Usually, I treat short stories like fine chocolates: I savor them, one by one, stretching a collection out over days or weeks to make it last. But now and then, I go on a bona fide story binge. When I read waitership applications for Bread Loaf, I read about a dozen stories a week for almost three months. And this spring, as a first reader for the Pushcart Prize, I lost count: a 22-pound box of manuscripts arrived on my doorstep in late December, and I dove in and didn’t resurface until late March.
When you read so many in quick succession like that, the inevitable happens: they start to blur together. Even very good stories—and in that box, there were many—can start to feel repetitive. I started noticing that many of the stories covered the same ground—generally, extremely sad ground:
cheating partner stories
abusive childhood stories
dead parent stories
dead partner stories
dead child stories
I apologize if I sound glib. I don’t mean to. But while nearly every story was well-written—many by authors from well-respected schools, with impressive publication records—now that months have gone by, I can’t remember the specifics of most of them, only the way they seemed to fit into those assorted categories of loss. Now and then I remember a striking and vivid image, or a neat turn of phrase, or an author’s name, but mostly I remember the stories as types.
Why didn’t they work? Partway through a story about a couple at a party, secretly struggling with infertility and on the verge of falling apart, I realized something: the characters should have been desperately sad, but no one in the story actually seemed to feel much of anything. And that was true of most of the stories I read. Saddling a character with a Big Loss—whatever the type—seemed to be shorthand for “These characters feel sad,” a shortcut for giving the story emotional weight. Insert reference to lost child (or dead father, or traumatic childhood), and that explained everything: enough said.
But enough wasn’t said. Those stories, and that shorthand, ask the reader to do all the work—of figuring out how the characters are feeling; actually, of feeling, period. They assumed you knew what it felt like to be cheated on, or to lose a loved one—and that you’d feel the same way the characters did. The authors seemed to hope you’d project your own feelings onto the character, creating instant depth, like a 3-D movie. But what does that make the characters, and the story? A blank screen.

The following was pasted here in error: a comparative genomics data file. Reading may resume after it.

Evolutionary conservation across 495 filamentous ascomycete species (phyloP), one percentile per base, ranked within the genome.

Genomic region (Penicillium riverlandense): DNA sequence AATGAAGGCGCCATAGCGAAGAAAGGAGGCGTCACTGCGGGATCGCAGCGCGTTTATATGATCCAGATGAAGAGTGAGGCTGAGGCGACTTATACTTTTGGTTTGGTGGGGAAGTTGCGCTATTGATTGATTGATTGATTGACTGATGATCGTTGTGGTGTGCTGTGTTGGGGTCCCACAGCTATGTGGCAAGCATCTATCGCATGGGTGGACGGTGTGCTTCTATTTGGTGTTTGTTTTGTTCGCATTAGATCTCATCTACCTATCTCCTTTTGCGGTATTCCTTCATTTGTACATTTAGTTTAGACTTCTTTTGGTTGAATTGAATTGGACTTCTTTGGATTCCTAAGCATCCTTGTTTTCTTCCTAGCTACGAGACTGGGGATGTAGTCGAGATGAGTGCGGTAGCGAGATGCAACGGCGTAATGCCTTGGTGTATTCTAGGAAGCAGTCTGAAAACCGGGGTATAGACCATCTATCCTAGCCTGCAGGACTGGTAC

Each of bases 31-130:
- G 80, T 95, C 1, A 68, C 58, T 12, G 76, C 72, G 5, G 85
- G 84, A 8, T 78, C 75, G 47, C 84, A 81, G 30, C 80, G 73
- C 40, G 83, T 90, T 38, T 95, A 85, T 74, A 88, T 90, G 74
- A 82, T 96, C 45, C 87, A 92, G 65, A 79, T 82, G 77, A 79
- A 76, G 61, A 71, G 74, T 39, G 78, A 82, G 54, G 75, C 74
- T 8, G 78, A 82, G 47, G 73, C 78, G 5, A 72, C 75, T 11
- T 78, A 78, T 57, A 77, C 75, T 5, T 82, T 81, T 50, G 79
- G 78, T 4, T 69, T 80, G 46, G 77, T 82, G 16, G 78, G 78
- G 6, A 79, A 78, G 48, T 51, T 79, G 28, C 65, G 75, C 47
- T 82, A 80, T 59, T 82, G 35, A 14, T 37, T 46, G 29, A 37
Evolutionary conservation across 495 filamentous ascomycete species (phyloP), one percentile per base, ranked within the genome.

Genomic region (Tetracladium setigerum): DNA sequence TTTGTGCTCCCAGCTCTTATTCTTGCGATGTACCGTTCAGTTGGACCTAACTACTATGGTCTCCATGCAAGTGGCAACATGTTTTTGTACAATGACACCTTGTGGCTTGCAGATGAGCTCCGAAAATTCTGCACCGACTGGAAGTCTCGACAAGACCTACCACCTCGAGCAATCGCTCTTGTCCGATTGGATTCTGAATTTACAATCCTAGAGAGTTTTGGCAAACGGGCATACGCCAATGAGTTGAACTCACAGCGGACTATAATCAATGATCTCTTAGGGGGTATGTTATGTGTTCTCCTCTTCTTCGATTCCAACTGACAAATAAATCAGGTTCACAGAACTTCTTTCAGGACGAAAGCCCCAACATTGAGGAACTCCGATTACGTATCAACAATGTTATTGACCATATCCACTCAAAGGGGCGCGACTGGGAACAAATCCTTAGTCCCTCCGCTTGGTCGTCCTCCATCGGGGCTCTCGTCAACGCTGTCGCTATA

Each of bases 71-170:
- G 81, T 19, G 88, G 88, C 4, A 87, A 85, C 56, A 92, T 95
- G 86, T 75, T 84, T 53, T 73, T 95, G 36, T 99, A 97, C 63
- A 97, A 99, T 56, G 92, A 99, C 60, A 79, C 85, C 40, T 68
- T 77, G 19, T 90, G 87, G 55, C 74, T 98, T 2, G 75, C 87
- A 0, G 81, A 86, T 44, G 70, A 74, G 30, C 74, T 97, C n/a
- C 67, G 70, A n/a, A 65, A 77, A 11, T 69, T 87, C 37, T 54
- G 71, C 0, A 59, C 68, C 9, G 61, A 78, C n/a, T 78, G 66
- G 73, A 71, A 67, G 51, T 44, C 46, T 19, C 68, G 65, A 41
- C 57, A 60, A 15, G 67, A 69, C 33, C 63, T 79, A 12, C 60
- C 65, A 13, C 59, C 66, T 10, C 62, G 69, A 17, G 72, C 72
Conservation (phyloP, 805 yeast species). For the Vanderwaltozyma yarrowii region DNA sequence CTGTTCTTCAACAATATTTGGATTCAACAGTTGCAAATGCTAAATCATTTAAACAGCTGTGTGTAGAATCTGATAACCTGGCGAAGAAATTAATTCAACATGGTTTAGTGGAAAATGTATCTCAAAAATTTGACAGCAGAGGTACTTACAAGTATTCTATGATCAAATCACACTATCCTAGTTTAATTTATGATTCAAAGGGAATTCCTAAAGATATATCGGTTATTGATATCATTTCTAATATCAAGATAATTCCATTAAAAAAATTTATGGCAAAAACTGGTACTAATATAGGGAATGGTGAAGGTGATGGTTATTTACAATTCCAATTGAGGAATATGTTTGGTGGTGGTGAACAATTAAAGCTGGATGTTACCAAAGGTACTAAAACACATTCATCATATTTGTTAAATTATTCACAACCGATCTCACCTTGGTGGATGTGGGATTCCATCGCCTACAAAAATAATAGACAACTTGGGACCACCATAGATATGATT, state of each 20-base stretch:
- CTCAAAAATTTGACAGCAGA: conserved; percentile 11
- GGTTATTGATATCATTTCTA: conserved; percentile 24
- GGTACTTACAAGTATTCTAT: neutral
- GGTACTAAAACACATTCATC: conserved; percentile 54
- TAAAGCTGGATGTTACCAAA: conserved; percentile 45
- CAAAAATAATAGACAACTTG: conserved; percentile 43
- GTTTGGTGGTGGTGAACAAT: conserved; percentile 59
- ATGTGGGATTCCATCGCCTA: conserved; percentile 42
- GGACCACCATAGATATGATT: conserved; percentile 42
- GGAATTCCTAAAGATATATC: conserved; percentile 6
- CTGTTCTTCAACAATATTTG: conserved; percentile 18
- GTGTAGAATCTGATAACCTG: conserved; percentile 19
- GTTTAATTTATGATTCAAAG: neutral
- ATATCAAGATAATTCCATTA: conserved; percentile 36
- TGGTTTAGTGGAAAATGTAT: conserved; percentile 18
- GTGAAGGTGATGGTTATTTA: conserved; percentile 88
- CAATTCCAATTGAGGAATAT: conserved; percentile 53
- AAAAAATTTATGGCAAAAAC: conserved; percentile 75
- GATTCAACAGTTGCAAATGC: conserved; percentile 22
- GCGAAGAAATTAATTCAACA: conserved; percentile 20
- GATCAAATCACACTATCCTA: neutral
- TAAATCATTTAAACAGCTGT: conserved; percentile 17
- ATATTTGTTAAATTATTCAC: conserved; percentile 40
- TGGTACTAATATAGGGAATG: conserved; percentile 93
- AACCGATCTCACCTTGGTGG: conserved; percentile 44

Yet out of the hundreds of stories I read, I do remember a couple dozen—and I’m still thinking about them today. A grieving widow commissions a wax model of her husband to ease her loneliness. A surgeon tries to replace the missing thumb of a former Viet Cong, forging a tenuous connection in the process. On a family trip, a young boy wrestles with his secret love for his own brother. The best stories—the ones I still remember, months or even years after reading them, the ones that punched holes in my heart—didn’t assume anything. They made you feel it. Don’t know what it’s like to lose a parent? they say. After me, you will. Never lost the love of your life? Never watched a child die before your eyes? I’ll show you what it’s like. They didn’t use shorthand; they spelled out those feelings with painfully sharp details, so that by the end, you did almost know what it was like.
You probably know stories like that. They are probably some of your favorites, as those memorable stories now number among mine. Stories like that aren’t blank screens. They’re the movies themselves, daring you to watch.